Cache Creek Wolves

The Cache Creek Pack, west of Missoula, is pictured during a wolf counting flight conducted by Montana Fish, Wildlife and Parks on March 26, 2013.

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Among the many new wolf regulations the Montana Fish and Wildlife Commission is taking public comment on are some potential changes to uniquely managed areas adjacent to national parks.

The commission is soliciting comment on a gamut of regulation proposals until July 26 in response to new laws passed by the Legislature and signed by Republican Gov. Greg Gianforte. The laws include a directive to lower Montana’s wolf population; allowing snares to trap wolves; and extended trapping seasons with commission discretion to shorten them.

Last week Montana Fish, Wildlife & Parks proposed a table of options to implement the new laws, with choices ranging from essentially the status quo to regulations that would maximize the number of wolves killed by hunters and trappers.

Included in that table are changes to three wolf management units, which have been in place for more than eight years, that use quotas to limit the number of wolves killed. Two of the units, 313 and 316, border Yellowstone National Park to the north. The third, 110, borders Glacier National Park to the west.

Commissioners are considering three FWP proposals: retaining the quota areas and quotas while allowing snaring, baiting and hunting at night; eliminating quotas but maintaining the quota areas with snaring but no baiting or night hunting; or eliminating the quota areas and quotas while allowing snaring, baiting and night hunting. The commission could also adopt regulations outside of the agency proposals.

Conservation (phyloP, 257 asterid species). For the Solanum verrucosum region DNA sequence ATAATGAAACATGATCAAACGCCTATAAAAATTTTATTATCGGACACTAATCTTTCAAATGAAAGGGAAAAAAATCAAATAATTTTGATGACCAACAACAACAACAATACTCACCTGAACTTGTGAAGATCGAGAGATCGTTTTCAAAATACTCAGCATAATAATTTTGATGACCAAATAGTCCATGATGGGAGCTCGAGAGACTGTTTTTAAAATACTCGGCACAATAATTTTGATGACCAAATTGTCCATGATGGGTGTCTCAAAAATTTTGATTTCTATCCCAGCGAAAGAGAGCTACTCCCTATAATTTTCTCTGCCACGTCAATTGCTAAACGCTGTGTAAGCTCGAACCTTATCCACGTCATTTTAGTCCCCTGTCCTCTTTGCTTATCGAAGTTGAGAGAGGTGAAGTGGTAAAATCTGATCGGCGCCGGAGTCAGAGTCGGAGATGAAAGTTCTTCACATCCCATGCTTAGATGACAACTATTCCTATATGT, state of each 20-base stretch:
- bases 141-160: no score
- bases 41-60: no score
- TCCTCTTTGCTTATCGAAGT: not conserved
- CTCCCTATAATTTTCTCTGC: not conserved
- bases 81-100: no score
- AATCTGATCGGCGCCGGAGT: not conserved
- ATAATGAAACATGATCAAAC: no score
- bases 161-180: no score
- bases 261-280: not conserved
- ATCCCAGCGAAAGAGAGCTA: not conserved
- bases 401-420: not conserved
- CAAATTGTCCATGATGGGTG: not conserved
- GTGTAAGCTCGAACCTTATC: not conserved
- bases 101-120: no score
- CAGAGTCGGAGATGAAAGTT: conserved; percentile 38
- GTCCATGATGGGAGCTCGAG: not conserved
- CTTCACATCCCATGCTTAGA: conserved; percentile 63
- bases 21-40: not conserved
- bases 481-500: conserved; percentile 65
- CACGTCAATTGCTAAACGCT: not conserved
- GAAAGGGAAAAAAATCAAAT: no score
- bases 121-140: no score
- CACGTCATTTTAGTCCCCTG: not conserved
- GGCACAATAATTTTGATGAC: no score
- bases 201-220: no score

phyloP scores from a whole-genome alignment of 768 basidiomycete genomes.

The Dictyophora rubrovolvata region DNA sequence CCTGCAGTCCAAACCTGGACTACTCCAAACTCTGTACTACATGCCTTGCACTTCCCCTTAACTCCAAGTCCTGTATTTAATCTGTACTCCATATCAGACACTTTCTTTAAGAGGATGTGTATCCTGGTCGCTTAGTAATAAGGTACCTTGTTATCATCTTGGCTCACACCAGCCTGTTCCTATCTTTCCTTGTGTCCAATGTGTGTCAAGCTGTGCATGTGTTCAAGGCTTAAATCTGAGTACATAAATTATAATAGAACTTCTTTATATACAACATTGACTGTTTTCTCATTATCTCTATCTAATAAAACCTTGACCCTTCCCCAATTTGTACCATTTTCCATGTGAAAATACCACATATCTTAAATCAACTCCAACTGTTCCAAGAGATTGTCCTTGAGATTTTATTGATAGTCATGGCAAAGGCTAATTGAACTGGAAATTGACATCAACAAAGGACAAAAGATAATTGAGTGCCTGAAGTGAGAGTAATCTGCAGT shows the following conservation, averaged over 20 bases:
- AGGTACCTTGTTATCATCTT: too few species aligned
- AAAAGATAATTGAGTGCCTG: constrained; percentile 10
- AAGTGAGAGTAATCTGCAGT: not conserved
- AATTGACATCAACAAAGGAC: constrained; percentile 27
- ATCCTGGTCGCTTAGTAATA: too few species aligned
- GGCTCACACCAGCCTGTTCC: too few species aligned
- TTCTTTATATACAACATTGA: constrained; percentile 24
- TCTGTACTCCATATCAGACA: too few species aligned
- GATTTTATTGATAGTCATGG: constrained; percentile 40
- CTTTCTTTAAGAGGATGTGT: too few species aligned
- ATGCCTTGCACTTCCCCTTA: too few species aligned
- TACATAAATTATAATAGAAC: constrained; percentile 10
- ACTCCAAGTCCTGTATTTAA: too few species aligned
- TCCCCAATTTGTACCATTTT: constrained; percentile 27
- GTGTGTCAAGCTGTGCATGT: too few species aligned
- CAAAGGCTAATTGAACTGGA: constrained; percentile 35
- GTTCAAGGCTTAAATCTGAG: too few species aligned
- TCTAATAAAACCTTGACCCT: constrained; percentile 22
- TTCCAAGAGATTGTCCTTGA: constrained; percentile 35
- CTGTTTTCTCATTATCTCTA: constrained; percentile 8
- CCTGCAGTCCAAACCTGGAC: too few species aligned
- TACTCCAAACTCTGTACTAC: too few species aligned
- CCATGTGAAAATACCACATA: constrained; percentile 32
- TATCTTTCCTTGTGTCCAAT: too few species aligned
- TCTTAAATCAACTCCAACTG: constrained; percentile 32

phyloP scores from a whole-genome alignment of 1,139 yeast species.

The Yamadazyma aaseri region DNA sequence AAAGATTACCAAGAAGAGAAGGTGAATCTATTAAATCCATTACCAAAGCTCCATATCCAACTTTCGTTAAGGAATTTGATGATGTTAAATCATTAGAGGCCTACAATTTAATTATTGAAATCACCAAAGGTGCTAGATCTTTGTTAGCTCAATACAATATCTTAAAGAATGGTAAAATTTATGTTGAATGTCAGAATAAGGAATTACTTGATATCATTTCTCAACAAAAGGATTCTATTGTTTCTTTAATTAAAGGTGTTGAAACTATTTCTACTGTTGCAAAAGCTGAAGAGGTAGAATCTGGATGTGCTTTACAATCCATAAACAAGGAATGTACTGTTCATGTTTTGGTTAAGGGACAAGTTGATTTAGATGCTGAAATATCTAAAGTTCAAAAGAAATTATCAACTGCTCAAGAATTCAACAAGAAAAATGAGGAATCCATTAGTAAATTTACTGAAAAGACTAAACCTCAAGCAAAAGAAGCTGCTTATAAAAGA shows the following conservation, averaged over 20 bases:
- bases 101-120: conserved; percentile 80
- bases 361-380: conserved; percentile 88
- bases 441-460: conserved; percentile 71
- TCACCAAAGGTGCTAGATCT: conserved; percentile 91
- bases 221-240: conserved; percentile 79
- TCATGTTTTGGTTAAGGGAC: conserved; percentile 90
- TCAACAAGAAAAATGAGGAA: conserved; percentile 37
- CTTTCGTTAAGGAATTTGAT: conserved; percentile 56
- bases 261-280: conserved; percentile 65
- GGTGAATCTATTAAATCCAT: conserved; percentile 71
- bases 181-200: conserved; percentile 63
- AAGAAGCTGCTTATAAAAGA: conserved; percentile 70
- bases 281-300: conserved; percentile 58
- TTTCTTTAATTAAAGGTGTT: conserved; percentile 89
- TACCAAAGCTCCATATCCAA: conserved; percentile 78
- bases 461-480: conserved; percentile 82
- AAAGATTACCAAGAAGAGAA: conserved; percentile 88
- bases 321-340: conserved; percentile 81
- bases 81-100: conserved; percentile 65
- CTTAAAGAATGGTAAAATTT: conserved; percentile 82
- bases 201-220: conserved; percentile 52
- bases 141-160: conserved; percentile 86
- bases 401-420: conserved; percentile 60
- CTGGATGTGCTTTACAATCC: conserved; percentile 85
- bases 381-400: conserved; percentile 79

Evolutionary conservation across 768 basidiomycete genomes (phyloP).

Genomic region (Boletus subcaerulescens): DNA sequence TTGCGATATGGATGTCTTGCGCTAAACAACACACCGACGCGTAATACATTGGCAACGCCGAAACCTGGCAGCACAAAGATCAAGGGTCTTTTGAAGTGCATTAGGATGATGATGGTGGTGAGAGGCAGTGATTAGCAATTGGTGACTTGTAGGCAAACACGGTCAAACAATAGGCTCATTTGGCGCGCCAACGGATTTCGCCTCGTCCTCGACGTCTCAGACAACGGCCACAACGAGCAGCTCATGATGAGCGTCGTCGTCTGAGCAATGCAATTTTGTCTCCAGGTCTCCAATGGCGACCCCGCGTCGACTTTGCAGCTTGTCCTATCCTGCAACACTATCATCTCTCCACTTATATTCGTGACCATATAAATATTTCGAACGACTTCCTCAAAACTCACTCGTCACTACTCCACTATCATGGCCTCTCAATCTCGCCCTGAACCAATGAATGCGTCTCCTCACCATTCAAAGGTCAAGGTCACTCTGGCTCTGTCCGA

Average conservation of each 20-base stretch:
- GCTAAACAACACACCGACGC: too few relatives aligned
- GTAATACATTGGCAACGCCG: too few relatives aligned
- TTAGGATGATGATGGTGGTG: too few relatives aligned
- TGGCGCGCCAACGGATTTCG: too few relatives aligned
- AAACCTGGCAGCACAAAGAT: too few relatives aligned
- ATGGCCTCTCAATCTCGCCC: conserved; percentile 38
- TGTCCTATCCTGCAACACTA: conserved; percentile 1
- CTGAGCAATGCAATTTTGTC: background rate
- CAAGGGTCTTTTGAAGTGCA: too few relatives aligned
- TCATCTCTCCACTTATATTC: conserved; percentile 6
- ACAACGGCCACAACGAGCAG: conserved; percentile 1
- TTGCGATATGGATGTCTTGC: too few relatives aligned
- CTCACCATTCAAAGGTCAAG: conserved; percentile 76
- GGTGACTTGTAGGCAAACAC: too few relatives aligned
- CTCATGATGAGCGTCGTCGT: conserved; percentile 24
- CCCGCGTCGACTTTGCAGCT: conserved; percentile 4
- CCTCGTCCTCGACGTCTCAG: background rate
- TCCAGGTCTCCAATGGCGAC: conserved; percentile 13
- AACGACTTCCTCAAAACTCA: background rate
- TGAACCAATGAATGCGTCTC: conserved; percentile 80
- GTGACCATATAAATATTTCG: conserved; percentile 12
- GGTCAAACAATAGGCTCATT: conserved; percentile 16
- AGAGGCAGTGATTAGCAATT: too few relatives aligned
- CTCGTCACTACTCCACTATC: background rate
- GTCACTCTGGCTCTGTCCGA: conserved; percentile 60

The quota areas also reflect a legislative prohibition on buffer zones where no wolves could be hunted or trapped, Ken McDonald, FWP Wildlife Division administrator, said in an interview.

“Those (units) were in response to concerns by folks particularly around Yellowstone National Park where there is almost a wolf-watching community, so that was the response to that commission at the time,” he said.

The unit along Glacier also became a logical quota area for the commission due to animals funneling from outside the park in winter, he said, adding that wolf harvest in the area has been low. As FWP manages wolves “more on a big population scale approach,” the quotas do not serve a biological management purpose, McDonald said.

Last year, the commission voted against an agency proposal to maintain a two-wolf quota in 313 and 316, opting instead to slash the quota to a single wolf in each area.

The quota areas near Yellowstone have drawn their share of controversy as wolf watching became big businesses following reintroduction to the park.

“This is a national issue now,” Kim Bean with the group Wolves of the Rockies, told the commission in response to proposals to change or eliminate quota areas. “You guys have created it as you plan to attack not just Montana wolves, but those of Yellowstone and Glacier National Park by raising or dropping completely the quotas in these management units. This is a blatant attack on park wolves and the absolute disregard for the value and true social tolerance of these animals.”